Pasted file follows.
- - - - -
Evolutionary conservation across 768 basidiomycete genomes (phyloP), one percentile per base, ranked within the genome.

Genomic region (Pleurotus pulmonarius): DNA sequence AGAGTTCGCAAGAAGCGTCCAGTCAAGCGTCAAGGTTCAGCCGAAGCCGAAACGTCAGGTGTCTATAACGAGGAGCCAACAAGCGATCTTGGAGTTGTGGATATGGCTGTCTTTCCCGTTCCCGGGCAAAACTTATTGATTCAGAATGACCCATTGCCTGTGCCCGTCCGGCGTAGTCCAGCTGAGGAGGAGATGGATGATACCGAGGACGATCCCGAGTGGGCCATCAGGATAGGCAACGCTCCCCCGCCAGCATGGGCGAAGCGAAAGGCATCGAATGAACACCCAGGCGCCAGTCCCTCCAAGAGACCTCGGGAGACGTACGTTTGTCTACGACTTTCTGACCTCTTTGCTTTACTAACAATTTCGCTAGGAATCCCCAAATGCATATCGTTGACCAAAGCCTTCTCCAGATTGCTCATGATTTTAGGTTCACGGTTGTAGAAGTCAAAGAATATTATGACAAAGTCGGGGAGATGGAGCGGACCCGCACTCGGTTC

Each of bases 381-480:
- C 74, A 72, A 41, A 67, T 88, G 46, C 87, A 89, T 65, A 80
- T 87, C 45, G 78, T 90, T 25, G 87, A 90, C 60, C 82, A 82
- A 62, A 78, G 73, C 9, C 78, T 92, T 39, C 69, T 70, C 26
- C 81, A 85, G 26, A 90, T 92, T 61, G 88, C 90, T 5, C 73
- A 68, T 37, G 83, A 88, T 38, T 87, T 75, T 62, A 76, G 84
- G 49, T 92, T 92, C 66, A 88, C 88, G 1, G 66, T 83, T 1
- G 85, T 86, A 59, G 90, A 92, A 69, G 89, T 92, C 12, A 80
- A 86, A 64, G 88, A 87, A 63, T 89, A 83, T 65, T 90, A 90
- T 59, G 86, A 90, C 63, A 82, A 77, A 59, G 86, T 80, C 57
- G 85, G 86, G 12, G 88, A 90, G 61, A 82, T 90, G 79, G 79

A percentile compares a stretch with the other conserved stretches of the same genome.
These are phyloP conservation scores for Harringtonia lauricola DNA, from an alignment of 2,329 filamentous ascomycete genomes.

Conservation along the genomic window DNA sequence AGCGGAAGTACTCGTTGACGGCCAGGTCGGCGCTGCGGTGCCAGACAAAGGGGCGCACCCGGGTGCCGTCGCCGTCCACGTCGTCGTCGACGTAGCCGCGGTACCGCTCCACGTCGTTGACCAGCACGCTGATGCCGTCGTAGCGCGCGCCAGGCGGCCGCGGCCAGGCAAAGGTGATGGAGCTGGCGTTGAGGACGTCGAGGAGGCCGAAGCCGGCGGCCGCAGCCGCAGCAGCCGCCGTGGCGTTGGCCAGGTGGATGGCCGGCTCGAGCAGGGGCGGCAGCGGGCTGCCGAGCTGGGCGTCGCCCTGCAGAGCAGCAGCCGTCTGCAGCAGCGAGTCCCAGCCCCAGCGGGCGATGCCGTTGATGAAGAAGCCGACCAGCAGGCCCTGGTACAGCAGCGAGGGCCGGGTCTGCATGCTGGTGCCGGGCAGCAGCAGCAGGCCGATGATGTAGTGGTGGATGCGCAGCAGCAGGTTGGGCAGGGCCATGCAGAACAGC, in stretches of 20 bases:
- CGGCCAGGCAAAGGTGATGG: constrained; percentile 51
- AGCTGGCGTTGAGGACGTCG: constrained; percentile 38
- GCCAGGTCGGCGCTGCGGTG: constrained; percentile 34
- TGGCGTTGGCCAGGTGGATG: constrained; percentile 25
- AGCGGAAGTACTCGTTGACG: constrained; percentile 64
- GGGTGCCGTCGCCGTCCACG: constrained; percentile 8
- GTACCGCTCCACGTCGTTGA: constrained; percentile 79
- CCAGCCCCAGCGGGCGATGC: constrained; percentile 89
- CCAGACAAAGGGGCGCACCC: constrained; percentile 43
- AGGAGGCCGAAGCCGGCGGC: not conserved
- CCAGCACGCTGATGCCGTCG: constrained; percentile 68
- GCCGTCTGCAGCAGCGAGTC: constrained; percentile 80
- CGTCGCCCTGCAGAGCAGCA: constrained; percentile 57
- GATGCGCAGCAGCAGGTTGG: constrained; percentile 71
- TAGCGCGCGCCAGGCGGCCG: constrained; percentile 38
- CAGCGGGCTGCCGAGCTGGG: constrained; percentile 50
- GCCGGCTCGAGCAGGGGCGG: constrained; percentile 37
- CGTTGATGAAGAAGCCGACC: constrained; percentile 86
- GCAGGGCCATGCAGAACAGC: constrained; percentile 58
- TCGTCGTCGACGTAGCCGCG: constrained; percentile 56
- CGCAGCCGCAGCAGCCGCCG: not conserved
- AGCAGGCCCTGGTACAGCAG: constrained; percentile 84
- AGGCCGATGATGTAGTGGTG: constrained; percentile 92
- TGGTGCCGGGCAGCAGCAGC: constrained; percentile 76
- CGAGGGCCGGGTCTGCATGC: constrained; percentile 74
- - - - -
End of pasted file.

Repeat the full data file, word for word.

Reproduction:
Evolutionary conservation across 768 basidiomycete genomes (phyloP), one percentile per base, ranked within the genome.

Genomic region (Pleurotus pulmonarius): DNA sequence AGAGTTCGCAAGAAGCGTCCAGTCAAGCGTCAAGGTTCAGCCGAAGCCGAAACGTCAGGTGTCTATAACGAGGAGCCAACAAGCGATCTTGGAGTTGTGGATATGGCTGTCTTTCCCGTTCCCGGGCAAAACTTATTGATTCAGAATGACCCATTGCCTGTGCCCGTCCGGCGTAGTCCAGCTGAGGAGGAGATGGATGATACCGAGGACGATCCCGAGTGGGCCATCAGGATAGGCAACGCTCCCCCGCCAGCATGGGCGAAGCGAAAGGCATCGAATGAACACCCAGGCGCCAGTCCCTCCAAGAGACCTCGGGAGACGTACGTTTGTCTACGACTTTCTGACCTCTTTGCTTTACTAACAATTTCGCTAGGAATCCCCAAATGCATATCGTTGACCAAAGCCTTCTCCAGATTGCTCATGATTTTAGGTTCACGGTTGTAGAAGTCAAAGAATATTATGACAAAGTCGGGGAGATGGAGCGGACCCGCACTCGGTTC

Each of bases 381-480:
- C 74, A 72, A 41, A 67, T 88, G 46, C 87, A 89, T 65, A 80
- T 87, C 45, G 78, T 90, T 25, G 87, A 90, C 60, C 82, A 82
- A 62, A 78, G 73, C 9, C 78, T 92, T 39, C 69, T 70, C 26
- C 81, A 85, G 26, A 90, T 92, T 61, G 88, C 90, T 5, C 73
- A 68, T 37, G 83, A 88, T 38, T 87, T 75, T 62, A 76, G 84
- G 49, T 92, T 92, C 66, A 88, C 88, G 1, G 66, T 83, T 1
- G 85, T 86, A 59, G 90, A 92, A 69, G 89, T 92, C 12, A 80
- A 86, A 64, G 88, A 87, A 63, T 89, A 83, T 65, T 90, A 90
- T 59, G 86, A 90, C 63, A 82, A 77, A 59, G 86, T 80, C 57
- G 85, G 86, G 12, G 88, A 90, G 61, A 82, T 90, G 79, G 79

A percentile compares a stretch with the other conserved stretches of the same genome.
These are phyloP conservation scores for Harringtonia lauricola DNA, from an alignment of 2,329 filamentous ascomycete genomes.

Conservation along the genomic window DNA sequence AGCGGAAGTACTCGTTGACGGCCAGGTCGGCGCTGCGGTGCCAGACAAAGGGGCGCACCCGGGTGCCGTCGCCGTCCACGTCGTCGTCGACGTAGCCGCGGTACCGCTCCACGTCGTTGACCAGCACGCTGATGCCGTCGTAGCGCGCGCCAGGCGGCCGCGGCCAGGCAAAGGTGATGGAGCTGGCGTTGAGGACGTCGAGGAGGCCGAAGCCGGCGGCCGCAGCCGCAGCAGCCGCCGTGGCGTTGGCCAGGTGGATGGCCGGCTCGAGCAGGGGCGGCAGCGGGCTGCCGAGCTGGGCGTCGCCCTGCAGAGCAGCAGCCGTCTGCAGCAGCGAGTCCCAGCCCCAGCGGGCGATGCCGTTGATGAAGAAGCCGACCAGCAGGCCCTGGTACAGCAGCGAGGGCCGGGTCTGCATGCTGGTGCCGGGCAGCAGCAGCAGGCCGATGATGTAGTGGTGGATGCGCAGCAGCAGGTTGGGCAGGGCCATGCAGAACAGC, in stretches of 20 bases:
- CGGCCAGGCAAAGGTGATGG: constrained; percentile 51
- AGCTGGCGTTGAGGACGTCG: constrained; percentile 38
- GCCAGGTCGGCGCTGCGGTG: constrained; percentile 34
- TGGCGTTGGCCAGGTGGATG: constrained; percentile 25
- AGCGGAAGTACTCGTTGACG: constrained; percentile 64
- GGGTGCCGTCGCCGTCCACG: constrained; percentile 8
- GTACCGCTCCACGTCGTTGA: constrained; percentile 79
- CCAGCCCCAGCGGGCGATGC: constrained; percentile 89
- CCAGACAAAGGGGCGCACCC: constrained; percentile 43
- AGGAGGCCGAAGCCGGCGGC: not conserved
- CCAGCACGCTGATGCCGTCG: constrained; percentile 68
- GCCGTCTGCAGCAGCGAGTC: constrained; percentile 80
- CGTCGCCCTGCAGAGCAGCA: constrained; percentile 57
- GATGCGCAGCAGCAGGTTGG: constrained; percentile 71
- TAGCGCGCGCCAGGCGGCCG: constrained; percentile 38
- CAGCGGGCTGCCGAGCTGGG: constrained; percentile 50
- GCCGGCTCGAGCAGGGGCGG: constrained; percentile 37
- CGTTGATGAAGAAGCCGACC: constrained; percentile 86
- GCAGGGCCATGCAGAACAGC: constrained; percentile 58
- TCGTCGTCGACGTAGCCGCG: constrained; percentile 56
- CGCAGCCGCAGCAGCCGCCG: not conserved
- AGCAGGCCCTGGTACAGCAG: constrained; percentile 84
- AGGCCGATGATGTAGTGGTG: constrained; percentile 92
- TGGTGCCGGGCAGCAGCAGC: constrained; percentile 76
- CGAGGGCCGGGTCTGCATGC: constrained; percentile 74